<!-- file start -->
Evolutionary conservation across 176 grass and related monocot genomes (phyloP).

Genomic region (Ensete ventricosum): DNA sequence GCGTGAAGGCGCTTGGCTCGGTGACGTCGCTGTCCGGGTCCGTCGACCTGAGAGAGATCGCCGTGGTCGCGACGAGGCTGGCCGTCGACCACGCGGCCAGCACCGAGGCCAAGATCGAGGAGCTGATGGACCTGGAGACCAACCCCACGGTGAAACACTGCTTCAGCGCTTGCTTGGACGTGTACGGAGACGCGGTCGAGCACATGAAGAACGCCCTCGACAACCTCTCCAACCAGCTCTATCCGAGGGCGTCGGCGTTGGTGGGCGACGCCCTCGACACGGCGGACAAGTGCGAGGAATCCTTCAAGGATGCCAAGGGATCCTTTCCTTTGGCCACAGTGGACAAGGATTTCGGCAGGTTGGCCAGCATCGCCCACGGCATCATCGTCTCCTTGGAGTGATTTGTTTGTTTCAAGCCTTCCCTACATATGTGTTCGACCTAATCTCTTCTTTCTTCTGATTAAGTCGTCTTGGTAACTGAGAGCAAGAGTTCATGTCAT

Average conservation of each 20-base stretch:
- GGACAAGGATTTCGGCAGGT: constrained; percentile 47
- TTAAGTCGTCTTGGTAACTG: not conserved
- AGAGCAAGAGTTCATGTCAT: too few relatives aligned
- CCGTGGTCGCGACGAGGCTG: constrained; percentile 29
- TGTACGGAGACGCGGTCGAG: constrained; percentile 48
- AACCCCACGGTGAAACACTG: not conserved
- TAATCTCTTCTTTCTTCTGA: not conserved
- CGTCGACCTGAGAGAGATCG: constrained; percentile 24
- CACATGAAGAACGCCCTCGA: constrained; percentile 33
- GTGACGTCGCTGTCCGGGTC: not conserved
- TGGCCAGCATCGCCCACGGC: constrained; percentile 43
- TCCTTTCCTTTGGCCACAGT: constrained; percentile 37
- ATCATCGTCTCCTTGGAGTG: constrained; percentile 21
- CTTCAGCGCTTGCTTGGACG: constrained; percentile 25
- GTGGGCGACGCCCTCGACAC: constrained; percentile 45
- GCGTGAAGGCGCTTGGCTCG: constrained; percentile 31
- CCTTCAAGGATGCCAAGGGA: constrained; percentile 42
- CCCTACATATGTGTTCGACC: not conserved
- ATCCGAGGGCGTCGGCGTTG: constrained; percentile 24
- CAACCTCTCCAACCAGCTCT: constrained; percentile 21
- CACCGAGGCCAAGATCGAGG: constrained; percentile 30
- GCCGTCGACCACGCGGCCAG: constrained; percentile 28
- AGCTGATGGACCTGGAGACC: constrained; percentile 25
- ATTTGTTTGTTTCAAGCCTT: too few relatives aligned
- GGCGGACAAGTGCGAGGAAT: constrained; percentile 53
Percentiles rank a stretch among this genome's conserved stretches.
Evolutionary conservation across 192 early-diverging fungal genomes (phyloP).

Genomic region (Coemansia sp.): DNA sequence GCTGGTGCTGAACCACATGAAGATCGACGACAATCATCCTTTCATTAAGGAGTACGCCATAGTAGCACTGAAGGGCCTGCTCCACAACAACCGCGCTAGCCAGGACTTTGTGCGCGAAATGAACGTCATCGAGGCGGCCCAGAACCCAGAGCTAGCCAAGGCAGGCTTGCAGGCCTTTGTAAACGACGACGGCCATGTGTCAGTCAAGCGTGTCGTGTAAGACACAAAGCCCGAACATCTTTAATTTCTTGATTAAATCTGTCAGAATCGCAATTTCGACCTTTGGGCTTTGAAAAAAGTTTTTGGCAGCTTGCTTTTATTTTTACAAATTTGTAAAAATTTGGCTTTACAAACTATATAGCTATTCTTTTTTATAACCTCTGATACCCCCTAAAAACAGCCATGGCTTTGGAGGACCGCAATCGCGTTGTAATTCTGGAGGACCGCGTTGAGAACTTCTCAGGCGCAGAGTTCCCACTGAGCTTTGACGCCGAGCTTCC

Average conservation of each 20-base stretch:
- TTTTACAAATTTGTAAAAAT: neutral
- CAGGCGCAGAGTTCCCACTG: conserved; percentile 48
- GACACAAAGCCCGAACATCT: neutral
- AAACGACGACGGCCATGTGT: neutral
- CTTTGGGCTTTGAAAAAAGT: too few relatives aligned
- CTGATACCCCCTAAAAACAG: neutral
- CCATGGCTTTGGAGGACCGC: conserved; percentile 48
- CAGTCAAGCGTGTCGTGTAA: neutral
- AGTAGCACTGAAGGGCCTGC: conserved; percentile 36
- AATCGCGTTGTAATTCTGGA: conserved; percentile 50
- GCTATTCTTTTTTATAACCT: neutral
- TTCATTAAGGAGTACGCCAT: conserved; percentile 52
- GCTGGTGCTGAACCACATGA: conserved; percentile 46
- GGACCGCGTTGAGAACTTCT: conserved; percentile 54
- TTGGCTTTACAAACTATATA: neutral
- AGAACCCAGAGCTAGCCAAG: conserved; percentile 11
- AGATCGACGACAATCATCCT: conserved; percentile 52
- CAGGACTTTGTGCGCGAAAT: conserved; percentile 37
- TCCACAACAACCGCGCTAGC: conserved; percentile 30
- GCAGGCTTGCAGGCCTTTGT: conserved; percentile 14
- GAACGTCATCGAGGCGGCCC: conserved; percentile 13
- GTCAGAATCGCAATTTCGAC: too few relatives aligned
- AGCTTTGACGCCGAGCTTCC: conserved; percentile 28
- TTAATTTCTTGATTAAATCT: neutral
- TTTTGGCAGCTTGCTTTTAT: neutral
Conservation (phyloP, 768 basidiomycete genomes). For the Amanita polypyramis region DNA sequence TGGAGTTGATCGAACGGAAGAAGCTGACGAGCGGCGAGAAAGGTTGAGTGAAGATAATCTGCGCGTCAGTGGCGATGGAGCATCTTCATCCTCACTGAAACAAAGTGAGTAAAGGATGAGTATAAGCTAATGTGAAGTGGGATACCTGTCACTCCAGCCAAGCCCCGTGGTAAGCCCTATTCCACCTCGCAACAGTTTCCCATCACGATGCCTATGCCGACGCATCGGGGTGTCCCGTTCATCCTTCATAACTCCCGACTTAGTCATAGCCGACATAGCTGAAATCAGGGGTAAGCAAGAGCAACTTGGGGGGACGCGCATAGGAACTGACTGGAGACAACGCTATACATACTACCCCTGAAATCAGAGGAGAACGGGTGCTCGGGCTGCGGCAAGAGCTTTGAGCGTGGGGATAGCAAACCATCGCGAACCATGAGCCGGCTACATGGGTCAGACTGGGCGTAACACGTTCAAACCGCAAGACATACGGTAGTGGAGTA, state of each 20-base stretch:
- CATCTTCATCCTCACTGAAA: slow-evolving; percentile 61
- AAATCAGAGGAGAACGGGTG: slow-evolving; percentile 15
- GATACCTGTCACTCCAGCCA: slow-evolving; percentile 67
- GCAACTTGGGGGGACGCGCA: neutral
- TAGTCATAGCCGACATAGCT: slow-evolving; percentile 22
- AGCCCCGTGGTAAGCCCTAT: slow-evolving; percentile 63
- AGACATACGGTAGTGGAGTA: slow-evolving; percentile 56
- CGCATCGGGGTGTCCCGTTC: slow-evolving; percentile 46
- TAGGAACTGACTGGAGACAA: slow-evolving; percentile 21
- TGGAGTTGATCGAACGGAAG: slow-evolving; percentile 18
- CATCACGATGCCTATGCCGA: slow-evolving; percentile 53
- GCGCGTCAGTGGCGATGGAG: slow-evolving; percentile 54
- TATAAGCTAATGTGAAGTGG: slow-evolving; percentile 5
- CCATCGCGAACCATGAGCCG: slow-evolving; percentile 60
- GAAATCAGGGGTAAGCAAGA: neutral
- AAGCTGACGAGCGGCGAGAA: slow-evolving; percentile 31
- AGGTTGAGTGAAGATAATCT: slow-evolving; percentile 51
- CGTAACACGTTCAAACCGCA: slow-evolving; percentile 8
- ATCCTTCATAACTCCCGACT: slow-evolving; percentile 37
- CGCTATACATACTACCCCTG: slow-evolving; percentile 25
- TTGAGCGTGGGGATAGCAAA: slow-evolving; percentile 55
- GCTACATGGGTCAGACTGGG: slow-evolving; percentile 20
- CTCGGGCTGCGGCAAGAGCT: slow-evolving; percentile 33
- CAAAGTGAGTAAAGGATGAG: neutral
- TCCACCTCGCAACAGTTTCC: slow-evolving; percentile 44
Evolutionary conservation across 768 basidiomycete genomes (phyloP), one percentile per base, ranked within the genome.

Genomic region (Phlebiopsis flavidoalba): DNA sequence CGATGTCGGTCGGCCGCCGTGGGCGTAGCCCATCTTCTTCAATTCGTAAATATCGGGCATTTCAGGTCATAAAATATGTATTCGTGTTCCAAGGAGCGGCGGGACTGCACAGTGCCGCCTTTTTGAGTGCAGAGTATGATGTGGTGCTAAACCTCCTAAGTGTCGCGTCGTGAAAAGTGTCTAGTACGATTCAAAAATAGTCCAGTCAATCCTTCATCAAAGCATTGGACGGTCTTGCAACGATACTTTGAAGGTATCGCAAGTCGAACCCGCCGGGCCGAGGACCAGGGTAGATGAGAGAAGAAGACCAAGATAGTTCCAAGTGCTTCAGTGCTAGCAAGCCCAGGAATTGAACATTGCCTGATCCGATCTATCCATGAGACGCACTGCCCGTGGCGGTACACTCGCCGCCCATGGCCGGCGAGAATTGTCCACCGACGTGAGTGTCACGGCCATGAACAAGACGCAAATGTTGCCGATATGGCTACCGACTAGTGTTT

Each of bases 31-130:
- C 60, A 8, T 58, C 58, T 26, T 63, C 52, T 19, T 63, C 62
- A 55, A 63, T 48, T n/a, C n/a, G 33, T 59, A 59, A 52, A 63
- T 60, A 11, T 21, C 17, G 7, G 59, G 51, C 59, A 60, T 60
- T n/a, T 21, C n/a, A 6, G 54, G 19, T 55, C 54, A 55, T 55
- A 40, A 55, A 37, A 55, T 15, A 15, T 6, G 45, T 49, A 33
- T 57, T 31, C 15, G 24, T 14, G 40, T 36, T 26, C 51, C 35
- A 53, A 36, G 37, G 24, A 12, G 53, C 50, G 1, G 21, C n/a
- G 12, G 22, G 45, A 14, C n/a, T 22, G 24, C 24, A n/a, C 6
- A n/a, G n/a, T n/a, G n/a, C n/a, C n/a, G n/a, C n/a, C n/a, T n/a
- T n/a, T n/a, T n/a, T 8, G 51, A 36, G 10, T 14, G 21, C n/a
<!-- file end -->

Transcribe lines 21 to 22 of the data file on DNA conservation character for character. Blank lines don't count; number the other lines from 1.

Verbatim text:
- CCCTACATATGTGTTCGACC: not conserved
- ATCCGAGGGCGTCGGCGTTG: constrained; percentile 24